Fanny and John Dashwood move to Norland Park, and Mrs. Dashwood and Fanny begin to increasingly vex one another over their competing roles as mistress of Norland Park. Edward Ferras, Fanny’s eldest brother, moves into Norland Park as well, and quickly makes acquaintances with the Dashwood sisters, specifically with Elinor and with Margaret. Elinor and Edward quickly become attached to each other, an attachment that does not escape the notice of either Mrs. Dashwood or Fanny.

With increasing displays of overt rudeness by Fanny, Mrs. Dashwood decides that she and her daughters will leave Norland Park to reside in a cottage owned by her cousin Sir John of Barton Park. At Barton Park the Dashwoods meet Sir John, his mother Mrs. Jennings, and their close friend Colonel Brandon. While dining with the Jennings, Marianne decides to play the piano forte, and during her performance Colonel Brandon enters the house and is immediately taken by Marianne. Marianne however dismisses Colonel Brandon as to old for her at 35.

Marianne decides to go for a walk with Margaret, persuading Margaret to accompany her despite forecasts of rain. During their walk, it begins to downpour and Marianne slips down a hill and twists her ankle. Luckily, a man on horseback finds Marianne and carries her back to Barton cottage. Before leaving Marianne back at Barton cottage he asks to call on her again tomorrow, introducing himself as Willoughby.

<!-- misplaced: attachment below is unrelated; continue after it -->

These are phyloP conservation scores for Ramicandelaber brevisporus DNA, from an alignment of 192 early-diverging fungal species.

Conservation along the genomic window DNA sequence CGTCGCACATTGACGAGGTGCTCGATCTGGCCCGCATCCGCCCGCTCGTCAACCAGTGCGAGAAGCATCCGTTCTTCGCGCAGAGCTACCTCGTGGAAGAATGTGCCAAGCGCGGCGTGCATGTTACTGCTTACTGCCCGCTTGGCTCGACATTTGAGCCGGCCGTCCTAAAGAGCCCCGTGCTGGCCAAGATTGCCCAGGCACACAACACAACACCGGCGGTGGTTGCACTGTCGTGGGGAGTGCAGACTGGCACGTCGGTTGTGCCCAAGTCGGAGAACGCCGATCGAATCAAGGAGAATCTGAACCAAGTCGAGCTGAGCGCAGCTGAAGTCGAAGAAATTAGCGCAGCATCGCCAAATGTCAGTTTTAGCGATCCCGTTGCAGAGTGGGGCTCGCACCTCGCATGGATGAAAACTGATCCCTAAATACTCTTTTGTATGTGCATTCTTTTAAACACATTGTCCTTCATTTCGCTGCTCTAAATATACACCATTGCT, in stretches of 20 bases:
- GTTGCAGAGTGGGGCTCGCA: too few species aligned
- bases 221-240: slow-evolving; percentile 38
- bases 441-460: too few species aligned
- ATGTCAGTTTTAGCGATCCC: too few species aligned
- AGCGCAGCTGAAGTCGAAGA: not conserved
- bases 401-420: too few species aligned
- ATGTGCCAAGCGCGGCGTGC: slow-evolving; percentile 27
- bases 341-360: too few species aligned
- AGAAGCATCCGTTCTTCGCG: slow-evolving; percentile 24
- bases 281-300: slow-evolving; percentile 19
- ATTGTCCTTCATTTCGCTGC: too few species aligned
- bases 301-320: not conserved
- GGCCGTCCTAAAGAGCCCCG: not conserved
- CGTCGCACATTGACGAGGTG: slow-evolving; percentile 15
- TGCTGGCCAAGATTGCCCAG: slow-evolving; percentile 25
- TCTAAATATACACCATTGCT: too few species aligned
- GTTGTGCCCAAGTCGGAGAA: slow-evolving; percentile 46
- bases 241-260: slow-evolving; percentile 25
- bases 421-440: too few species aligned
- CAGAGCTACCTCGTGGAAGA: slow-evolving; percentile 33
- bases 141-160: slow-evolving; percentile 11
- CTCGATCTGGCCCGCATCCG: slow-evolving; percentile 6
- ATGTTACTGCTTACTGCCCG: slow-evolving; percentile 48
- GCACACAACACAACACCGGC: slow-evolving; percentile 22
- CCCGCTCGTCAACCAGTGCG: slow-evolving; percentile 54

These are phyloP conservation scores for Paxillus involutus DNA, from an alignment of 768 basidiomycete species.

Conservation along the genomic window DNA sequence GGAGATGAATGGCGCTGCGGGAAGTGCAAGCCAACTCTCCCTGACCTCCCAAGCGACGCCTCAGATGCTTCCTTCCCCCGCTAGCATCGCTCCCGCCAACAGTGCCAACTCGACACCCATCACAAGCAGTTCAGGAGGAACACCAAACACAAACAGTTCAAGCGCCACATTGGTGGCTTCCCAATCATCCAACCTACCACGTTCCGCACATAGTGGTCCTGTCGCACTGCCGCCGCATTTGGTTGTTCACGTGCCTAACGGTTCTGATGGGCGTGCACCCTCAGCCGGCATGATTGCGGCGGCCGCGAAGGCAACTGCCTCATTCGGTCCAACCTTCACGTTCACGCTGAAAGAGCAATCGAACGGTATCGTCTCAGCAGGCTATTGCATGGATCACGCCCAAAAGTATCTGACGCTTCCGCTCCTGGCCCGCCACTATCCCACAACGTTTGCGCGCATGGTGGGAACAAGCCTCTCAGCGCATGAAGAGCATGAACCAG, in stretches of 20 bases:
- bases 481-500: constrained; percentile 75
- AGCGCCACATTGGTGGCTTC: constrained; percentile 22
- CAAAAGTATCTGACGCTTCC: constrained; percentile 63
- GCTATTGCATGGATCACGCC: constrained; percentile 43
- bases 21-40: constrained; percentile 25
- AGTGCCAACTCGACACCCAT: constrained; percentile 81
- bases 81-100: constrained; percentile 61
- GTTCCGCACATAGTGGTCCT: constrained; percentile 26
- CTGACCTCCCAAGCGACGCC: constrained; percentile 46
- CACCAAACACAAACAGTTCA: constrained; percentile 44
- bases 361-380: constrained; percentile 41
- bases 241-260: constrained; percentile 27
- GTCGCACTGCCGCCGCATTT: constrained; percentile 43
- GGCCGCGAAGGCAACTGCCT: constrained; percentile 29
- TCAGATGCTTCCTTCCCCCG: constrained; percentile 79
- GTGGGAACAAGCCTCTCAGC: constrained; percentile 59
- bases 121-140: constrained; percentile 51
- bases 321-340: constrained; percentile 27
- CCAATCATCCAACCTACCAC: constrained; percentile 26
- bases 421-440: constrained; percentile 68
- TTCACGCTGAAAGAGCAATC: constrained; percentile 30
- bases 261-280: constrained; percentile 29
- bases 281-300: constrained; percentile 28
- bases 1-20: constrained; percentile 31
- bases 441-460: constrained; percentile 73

Marianne falls head over heels for Willoughby. The two discover that they have almost every interest in common as well as agreeing with each other on nearly every subject. Elinor scolds Marianne lightly for her expressive conduct with Willoughby, to which Marianne replies,

“is this fair? is this just? are my ideas so scanty? But I see what you mean. I have been too much at my ease, too happy, too frank. I have erred against every common-place notion of decorum; I have been open and sincere where I ought to have been reserved, spiritless, dull, and deceitful—had I talked only of the weather and the roads, and had I spoken only once in ten minutes, this reproach would have been spared.” (Ch. 10)

The two flaunt their affections openly and everyone around them begins speculating of their foreboding engagement. A group forms, led by Colonel Brandon, to picnic around Delaford but their party is abruptly broken when Colonel Brandon announces that he must leave immediately. His sudden departure is teased by Willoughby, and Mrs. Jennings speculates that it has something to do with the illegitimate child under his care.

 Next, Willoughby suddenly announces that he must depart as well, leaving Marianne heartbroken and the Dashwoods bewildered. Mrs. Jennings discovers some lost relations named the Steeles, and Lucy Steele promptly works to form a friendship with Elinor. Lucy reveals to Elinor in confidence that she has been secretly engaged to Edward Ferras for four years, ever since Edward lived with Mr. Pratt. Elinor attempts to conceal her shock and horror and promises to maintain Lucy’s confidence in her.

Elinor and Marianne decide to travel with Mrs. Jennings to London for several weeks, largely due to Marianne’s enthusiasm to possibly see Willoughby and despite Elinor’s reluctance to possibly encounter Edward. Elinor wonders of the possible engagement between Marianne and Willoughby, and informs Colonel Brandon that she has not heard of their engagement when he inquires on the subject.